Perseus Cluster. Image credit: NASA Click to enlarge
An accumulation of 270 hours of Chandra observations of the central regions of the Perseus galaxy cluster reveals evidence of the turmoil that has wracked the cluster for hundreds of millions of years. One of the most massive objects in the universe, the cluster contains thousands of galaxies immersed in a vast cloud of multimillion degree gas with the mass equivalent of trillions of suns.
Enormous bright loops, ripples, and jet-like streaks are apparent in the image. The dark blue filaments in the center are likely due to a galaxy that has been torn apart and is falling into NGC 1275, a.k.a. Perseus A, the giant galaxy that lies at the center of the cluster.
Special processing designed to bring out low and high pressure regions in the hot gas has uncovered huge low pressure regions (shown in purple in the accompanying image overlay, and outlined with the white contour). These low pressure regions appear as expanding plumes that extend outward 300,000 light years from the supermassive black hole in NGC 1275.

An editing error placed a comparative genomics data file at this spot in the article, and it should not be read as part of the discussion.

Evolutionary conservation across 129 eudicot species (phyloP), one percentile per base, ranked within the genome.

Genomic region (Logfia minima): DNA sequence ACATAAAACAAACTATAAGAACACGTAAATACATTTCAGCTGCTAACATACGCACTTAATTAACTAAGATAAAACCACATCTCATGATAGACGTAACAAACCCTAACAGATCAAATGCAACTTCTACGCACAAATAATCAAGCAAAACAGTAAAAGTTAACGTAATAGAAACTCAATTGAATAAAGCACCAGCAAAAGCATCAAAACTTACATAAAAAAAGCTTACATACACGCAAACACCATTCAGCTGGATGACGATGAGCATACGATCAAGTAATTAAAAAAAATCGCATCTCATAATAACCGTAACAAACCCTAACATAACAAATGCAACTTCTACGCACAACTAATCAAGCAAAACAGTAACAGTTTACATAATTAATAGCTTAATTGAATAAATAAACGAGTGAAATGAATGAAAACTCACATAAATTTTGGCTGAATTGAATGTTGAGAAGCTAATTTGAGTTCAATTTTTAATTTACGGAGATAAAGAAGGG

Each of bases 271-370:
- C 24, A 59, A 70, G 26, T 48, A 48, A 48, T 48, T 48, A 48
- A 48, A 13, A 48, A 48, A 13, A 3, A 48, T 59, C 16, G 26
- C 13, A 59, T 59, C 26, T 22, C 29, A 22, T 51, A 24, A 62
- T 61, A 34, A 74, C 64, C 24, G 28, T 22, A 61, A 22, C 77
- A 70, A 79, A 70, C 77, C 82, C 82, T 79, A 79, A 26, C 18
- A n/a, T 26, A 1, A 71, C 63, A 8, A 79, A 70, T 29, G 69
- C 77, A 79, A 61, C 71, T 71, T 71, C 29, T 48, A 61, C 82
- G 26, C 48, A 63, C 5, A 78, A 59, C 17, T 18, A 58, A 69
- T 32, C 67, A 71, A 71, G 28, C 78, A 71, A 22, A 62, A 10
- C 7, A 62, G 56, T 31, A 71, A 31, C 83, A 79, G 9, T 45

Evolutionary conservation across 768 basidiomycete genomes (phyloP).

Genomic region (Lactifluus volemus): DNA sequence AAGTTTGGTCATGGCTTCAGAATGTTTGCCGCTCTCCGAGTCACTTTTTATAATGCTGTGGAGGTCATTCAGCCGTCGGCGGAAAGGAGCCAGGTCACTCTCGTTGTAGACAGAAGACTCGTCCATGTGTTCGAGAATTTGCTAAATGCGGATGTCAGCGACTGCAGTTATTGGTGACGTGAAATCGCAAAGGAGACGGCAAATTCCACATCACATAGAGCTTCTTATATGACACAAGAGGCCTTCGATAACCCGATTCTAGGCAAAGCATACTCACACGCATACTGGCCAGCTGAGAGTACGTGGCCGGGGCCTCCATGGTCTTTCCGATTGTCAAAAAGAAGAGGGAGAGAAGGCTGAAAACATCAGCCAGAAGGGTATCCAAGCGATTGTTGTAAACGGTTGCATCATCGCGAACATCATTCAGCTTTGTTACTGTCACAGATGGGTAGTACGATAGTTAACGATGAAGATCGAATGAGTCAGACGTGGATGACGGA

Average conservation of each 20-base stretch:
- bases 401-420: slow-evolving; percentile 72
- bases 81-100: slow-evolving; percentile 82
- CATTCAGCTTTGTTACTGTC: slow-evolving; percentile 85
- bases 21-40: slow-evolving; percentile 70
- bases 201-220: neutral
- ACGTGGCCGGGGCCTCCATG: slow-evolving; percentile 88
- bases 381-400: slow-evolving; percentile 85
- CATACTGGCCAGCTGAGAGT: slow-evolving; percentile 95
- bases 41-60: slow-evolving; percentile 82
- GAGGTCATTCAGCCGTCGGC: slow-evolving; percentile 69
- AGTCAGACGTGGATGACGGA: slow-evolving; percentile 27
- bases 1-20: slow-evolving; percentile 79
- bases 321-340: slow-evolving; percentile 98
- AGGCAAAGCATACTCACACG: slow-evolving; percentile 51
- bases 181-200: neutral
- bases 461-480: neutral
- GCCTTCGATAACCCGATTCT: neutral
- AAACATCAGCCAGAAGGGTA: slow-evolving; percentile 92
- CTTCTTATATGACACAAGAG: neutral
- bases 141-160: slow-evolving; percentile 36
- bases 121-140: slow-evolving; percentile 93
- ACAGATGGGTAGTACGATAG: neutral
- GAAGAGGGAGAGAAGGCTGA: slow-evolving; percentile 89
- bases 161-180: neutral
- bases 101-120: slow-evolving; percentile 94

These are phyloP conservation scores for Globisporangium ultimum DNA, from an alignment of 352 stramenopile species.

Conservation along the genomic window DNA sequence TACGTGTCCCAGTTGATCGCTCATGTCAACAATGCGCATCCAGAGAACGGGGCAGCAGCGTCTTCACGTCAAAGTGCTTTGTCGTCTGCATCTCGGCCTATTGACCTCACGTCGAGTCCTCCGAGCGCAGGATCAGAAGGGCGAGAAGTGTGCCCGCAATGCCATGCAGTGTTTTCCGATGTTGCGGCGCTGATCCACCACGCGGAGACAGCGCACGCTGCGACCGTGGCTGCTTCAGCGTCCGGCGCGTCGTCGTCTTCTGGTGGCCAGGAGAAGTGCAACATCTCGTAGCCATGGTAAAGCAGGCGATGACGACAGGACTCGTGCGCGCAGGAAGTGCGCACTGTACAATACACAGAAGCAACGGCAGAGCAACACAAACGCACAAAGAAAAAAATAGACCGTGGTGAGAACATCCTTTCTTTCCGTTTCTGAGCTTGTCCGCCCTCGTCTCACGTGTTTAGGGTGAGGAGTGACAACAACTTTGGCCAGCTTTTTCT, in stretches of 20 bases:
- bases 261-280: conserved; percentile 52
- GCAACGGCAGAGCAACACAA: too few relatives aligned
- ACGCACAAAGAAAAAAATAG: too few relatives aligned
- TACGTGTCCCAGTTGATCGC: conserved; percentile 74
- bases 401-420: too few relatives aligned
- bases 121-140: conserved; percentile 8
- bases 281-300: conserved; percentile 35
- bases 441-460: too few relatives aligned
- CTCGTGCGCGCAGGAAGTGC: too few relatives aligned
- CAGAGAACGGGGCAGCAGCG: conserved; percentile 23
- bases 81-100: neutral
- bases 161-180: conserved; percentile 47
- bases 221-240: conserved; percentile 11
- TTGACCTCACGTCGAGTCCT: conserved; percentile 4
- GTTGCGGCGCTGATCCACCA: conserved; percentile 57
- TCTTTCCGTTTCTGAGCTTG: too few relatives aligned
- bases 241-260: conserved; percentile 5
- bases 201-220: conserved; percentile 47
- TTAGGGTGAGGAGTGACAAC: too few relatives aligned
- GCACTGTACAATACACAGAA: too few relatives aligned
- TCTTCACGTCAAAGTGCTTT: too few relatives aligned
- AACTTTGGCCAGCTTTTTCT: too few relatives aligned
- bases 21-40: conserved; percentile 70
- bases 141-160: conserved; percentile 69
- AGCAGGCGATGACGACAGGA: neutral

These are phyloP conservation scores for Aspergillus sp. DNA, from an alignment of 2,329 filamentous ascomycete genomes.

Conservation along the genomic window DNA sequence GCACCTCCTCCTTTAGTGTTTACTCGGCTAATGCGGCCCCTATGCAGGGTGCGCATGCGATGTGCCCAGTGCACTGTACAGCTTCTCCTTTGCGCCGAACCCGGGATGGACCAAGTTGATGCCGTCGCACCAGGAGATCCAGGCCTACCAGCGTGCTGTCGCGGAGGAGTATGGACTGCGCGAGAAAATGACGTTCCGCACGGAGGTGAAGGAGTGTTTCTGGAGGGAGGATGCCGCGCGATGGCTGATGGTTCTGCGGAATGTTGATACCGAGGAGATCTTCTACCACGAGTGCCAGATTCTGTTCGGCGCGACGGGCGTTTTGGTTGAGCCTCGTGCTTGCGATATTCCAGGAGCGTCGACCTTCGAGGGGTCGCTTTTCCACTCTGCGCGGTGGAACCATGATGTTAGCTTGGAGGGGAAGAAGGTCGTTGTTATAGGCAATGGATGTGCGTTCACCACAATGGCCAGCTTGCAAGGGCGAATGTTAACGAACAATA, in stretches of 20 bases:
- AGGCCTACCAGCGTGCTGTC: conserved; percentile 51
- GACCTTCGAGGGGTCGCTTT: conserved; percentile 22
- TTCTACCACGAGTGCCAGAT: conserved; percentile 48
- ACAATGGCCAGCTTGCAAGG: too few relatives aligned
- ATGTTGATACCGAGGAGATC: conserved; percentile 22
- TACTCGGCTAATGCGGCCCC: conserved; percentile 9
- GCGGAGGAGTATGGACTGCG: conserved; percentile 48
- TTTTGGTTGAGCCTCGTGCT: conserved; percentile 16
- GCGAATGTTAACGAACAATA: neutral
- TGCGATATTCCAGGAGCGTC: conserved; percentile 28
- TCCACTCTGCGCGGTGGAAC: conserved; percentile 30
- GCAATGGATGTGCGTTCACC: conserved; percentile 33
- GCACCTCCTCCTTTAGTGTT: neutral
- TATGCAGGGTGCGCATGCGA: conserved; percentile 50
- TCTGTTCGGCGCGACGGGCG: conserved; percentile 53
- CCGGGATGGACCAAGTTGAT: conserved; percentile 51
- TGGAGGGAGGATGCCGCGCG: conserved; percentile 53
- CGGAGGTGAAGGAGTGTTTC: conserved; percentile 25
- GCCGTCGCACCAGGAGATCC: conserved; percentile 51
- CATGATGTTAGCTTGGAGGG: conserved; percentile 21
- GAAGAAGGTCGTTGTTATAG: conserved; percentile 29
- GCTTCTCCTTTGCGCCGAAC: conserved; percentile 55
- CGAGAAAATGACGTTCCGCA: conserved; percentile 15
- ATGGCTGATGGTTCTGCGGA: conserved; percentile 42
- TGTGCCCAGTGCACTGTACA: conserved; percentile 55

The hot gas pressure is assumed to be low in the plumes because unseen bubbles of high-energy particles have displaced the gas. The plumes are due to explosive venting from the vicinity of the supermassive black hole.
The venting produces sound waves which heat the gas throughout the inner regions of the cluster and prevent the gas from cooling and making stars at a high rate. This process has slowed the growth of one of the largest galaxies in the Universe. It provides a dramatic example of how a relatively tiny, but massive, black hole at the center of a galaxy can control the heating and cooling behavior of gas far beyond the confines of the galaxy.
Original Source: Chandra X-ray Observatory